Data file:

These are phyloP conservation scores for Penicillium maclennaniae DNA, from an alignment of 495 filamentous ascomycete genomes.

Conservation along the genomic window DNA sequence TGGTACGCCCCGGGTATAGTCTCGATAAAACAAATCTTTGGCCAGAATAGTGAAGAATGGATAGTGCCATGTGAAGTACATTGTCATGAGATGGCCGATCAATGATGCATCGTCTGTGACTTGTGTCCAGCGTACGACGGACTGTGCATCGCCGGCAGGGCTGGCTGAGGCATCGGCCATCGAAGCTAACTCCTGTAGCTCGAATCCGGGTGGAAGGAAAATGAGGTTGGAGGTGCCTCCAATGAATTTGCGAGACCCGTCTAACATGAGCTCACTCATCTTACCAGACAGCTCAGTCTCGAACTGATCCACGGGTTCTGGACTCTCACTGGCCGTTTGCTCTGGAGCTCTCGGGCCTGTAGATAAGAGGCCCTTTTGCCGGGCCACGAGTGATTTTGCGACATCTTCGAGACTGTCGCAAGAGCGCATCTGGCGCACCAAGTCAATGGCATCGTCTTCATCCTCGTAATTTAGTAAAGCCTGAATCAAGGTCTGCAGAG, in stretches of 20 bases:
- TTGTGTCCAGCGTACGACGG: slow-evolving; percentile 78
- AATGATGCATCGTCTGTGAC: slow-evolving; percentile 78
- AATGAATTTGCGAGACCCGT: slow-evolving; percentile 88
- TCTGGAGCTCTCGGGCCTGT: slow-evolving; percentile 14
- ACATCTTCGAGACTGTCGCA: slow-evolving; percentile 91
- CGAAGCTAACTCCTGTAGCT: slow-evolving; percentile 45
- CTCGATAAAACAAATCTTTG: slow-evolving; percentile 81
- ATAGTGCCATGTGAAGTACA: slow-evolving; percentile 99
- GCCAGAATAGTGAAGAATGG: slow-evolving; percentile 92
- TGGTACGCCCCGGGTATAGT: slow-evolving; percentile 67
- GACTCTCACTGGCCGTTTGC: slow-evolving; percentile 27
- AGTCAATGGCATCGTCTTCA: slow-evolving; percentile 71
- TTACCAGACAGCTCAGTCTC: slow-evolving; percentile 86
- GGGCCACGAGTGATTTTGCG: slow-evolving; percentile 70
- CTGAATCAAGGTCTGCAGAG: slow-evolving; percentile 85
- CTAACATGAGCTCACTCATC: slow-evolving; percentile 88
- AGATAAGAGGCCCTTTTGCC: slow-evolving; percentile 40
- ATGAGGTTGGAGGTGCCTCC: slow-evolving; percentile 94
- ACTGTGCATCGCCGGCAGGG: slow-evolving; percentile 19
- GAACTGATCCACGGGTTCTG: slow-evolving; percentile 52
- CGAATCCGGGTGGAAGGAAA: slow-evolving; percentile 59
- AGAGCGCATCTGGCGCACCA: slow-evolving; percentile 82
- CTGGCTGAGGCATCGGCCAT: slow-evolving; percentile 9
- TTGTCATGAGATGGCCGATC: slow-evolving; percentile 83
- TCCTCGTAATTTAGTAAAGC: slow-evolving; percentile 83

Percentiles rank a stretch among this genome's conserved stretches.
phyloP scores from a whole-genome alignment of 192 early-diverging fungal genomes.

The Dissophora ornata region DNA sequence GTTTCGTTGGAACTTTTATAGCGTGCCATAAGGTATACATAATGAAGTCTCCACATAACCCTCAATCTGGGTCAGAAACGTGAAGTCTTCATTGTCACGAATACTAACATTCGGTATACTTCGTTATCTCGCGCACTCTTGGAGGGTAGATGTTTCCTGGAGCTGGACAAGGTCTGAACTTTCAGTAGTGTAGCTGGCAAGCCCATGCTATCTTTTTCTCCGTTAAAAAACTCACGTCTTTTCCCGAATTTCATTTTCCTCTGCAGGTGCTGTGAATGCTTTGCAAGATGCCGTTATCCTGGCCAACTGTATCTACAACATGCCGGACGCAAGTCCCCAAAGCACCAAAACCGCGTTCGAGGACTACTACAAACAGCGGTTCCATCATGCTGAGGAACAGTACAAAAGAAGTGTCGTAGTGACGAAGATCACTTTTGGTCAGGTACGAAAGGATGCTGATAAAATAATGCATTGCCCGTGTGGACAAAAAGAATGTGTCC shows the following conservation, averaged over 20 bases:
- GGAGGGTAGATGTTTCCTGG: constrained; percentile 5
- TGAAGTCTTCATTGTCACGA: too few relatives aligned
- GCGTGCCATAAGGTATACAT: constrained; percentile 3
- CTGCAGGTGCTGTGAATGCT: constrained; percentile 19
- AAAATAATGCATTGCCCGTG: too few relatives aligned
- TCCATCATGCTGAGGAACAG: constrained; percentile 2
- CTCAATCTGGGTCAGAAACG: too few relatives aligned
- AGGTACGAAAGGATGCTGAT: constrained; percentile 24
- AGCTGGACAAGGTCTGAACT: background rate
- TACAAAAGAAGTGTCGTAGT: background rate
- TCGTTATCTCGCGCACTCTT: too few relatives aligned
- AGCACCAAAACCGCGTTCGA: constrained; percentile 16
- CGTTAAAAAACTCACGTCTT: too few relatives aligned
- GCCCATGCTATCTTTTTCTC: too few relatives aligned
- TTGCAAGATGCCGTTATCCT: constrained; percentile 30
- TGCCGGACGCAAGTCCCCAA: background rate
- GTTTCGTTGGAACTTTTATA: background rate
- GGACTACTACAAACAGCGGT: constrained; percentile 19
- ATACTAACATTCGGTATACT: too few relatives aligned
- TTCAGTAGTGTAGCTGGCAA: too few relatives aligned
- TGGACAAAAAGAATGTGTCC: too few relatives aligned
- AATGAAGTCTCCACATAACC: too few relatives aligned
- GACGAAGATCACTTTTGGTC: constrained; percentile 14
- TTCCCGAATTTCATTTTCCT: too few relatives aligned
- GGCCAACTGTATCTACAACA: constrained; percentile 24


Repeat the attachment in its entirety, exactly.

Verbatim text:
These are phyloP conservation scores for Penicillium maclennaniae DNA, from an alignment of 495 filamentous ascomycete genomes.

Conservation along the genomic window DNA sequence TGGTACGCCCCGGGTATAGTCTCGATAAAACAAATCTTTGGCCAGAATAGTGAAGAATGGATAGTGCCATGTGAAGTACATTGTCATGAGATGGCCGATCAATGATGCATCGTCTGTGACTTGTGTCCAGCGTACGACGGACTGTGCATCGCCGGCAGGGCTGGCTGAGGCATCGGCCATCGAAGCTAACTCCTGTAGCTCGAATCCGGGTGGAAGGAAAATGAGGTTGGAGGTGCCTCCAATGAATTTGCGAGACCCGTCTAACATGAGCTCACTCATCTTACCAGACAGCTCAGTCTCGAACTGATCCACGGGTTCTGGACTCTCACTGGCCGTTTGCTCTGGAGCTCTCGGGCCTGTAGATAAGAGGCCCTTTTGCCGGGCCACGAGTGATTTTGCGACATCTTCGAGACTGTCGCAAGAGCGCATCTGGCGCACCAAGTCAATGGCATCGTCTTCATCCTCGTAATTTAGTAAAGCCTGAATCAAGGTCTGCAGAG, in stretches of 20 bases:
- TTGTGTCCAGCGTACGACGG: slow-evolving; percentile 78
- AATGATGCATCGTCTGTGAC: slow-evolving; percentile 78
- AATGAATTTGCGAGACCCGT: slow-evolving; percentile 88
- TCTGGAGCTCTCGGGCCTGT: slow-evolving; percentile 14
- ACATCTTCGAGACTGTCGCA: slow-evolving; percentile 91
- CGAAGCTAACTCCTGTAGCT: slow-evolving; percentile 45
- CTCGATAAAACAAATCTTTG: slow-evolving; percentile 81
- ATAGTGCCATGTGAAGTACA: slow-evolving; percentile 99
- GCCAGAATAGTGAAGAATGG: slow-evolving; percentile 92
- TGGTACGCCCCGGGTATAGT: slow-evolving; percentile 67
- GACTCTCACTGGCCGTTTGC: slow-evolving; percentile 27
- AGTCAATGGCATCGTCTTCA: slow-evolving; percentile 71
- TTACCAGACAGCTCAGTCTC: slow-evolving; percentile 86
- GGGCCACGAGTGATTTTGCG: slow-evolving; percentile 70
- CTGAATCAAGGTCTGCAGAG: slow-evolving; percentile 85
- CTAACATGAGCTCACTCATC: slow-evolving; percentile 88
- AGATAAGAGGCCCTTTTGCC: slow-evolving; percentile 40
- ATGAGGTTGGAGGTGCCTCC: slow-evolving; percentile 94
- ACTGTGCATCGCCGGCAGGG: slow-evolving; percentile 19
- GAACTGATCCACGGGTTCTG: slow-evolving; percentile 52
- CGAATCCGGGTGGAAGGAAA: slow-evolving; percentile 59
- AGAGCGCATCTGGCGCACCA: slow-evolving; percentile 82
- CTGGCTGAGGCATCGGCCAT: slow-evolving; percentile 9
- TTGTCATGAGATGGCCGATC: slow-evolving; percentile 83
- TCCTCGTAATTTAGTAAAGC: slow-evolving; percentile 83

Percentiles rank a stretch among this genome's conserved stretches.
phyloP scores from a whole-genome alignment of 192 early-diverging fungal genomes.

The Dissophora ornata region DNA sequence GTTTCGTTGGAACTTTTATAGCGTGCCATAAGGTATACATAATGAAGTCTCCACATAACCCTCAATCTGGGTCAGAAACGTGAAGTCTTCATTGTCACGAATACTAACATTCGGTATACTTCGTTATCTCGCGCACTCTTGGAGGGTAGATGTTTCCTGGAGCTGGACAAGGTCTGAACTTTCAGTAGTGTAGCTGGCAAGCCCATGCTATCTTTTTCTCCGTTAAAAAACTCACGTCTTTTCCCGAATTTCATTTTCCTCTGCAGGTGCTGTGAATGCTTTGCAAGATGCCGTTATCCTGGCCAACTGTATCTACAACATGCCGGACGCAAGTCCCCAAAGCACCAAAACCGCGTTCGAGGACTACTACAAACAGCGGTTCCATCATGCTGAGGAACAGTACAAAAGAAGTGTCGTAGTGACGAAGATCACTTTTGGTCAGGTACGAAAGGATGCTGATAAAATAATGCATTGCCCGTGTGGACAAAAAGAATGTGTCC shows the following conservation, averaged over 20 bases:
- GGAGGGTAGATGTTTCCTGG: constrained; percentile 5
- TGAAGTCTTCATTGTCACGA: too few relatives aligned
- GCGTGCCATAAGGTATACAT: constrained; percentile 3
- CTGCAGGTGCTGTGAATGCT: constrained; percentile 19
- AAAATAATGCATTGCCCGTG: too few relatives aligned
- TCCATCATGCTGAGGAACAG: constrained; percentile 2
- CTCAATCTGGGTCAGAAACG: too few relatives aligned
- AGGTACGAAAGGATGCTGAT: constrained; percentile 24
- AGCTGGACAAGGTCTGAACT: background rate
- TACAAAAGAAGTGTCGTAGT: background rate
- TCGTTATCTCGCGCACTCTT: too few relatives aligned
- AGCACCAAAACCGCGTTCGA: constrained; percentile 16
- CGTTAAAAAACTCACGTCTT: too few relatives aligned
- GCCCATGCTATCTTTTTCTC: too few relatives aligned
- TTGCAAGATGCCGTTATCCT: constrained; percentile 30
- TGCCGGACGCAAGTCCCCAA: background rate
- GTTTCGTTGGAACTTTTATA: background rate
- GGACTACTACAAACAGCGGT: constrained; percentile 19
- ATACTAACATTCGGTATACT: too few relatives aligned
- TTCAGTAGTGTAGCTGGCAA: too few relatives aligned
- TGGACAAAAAGAATGTGTCC: too few relatives aligned
- AATGAAGTCTCCACATAACC: too few relatives aligned
- GACGAAGATCACTTTTGGTC: constrained; percentile 14
- TTCCCGAATTTCATTTTCCT: too few relatives aligned
- GGCCAACTGTATCTACAACA: constrained; percentile 24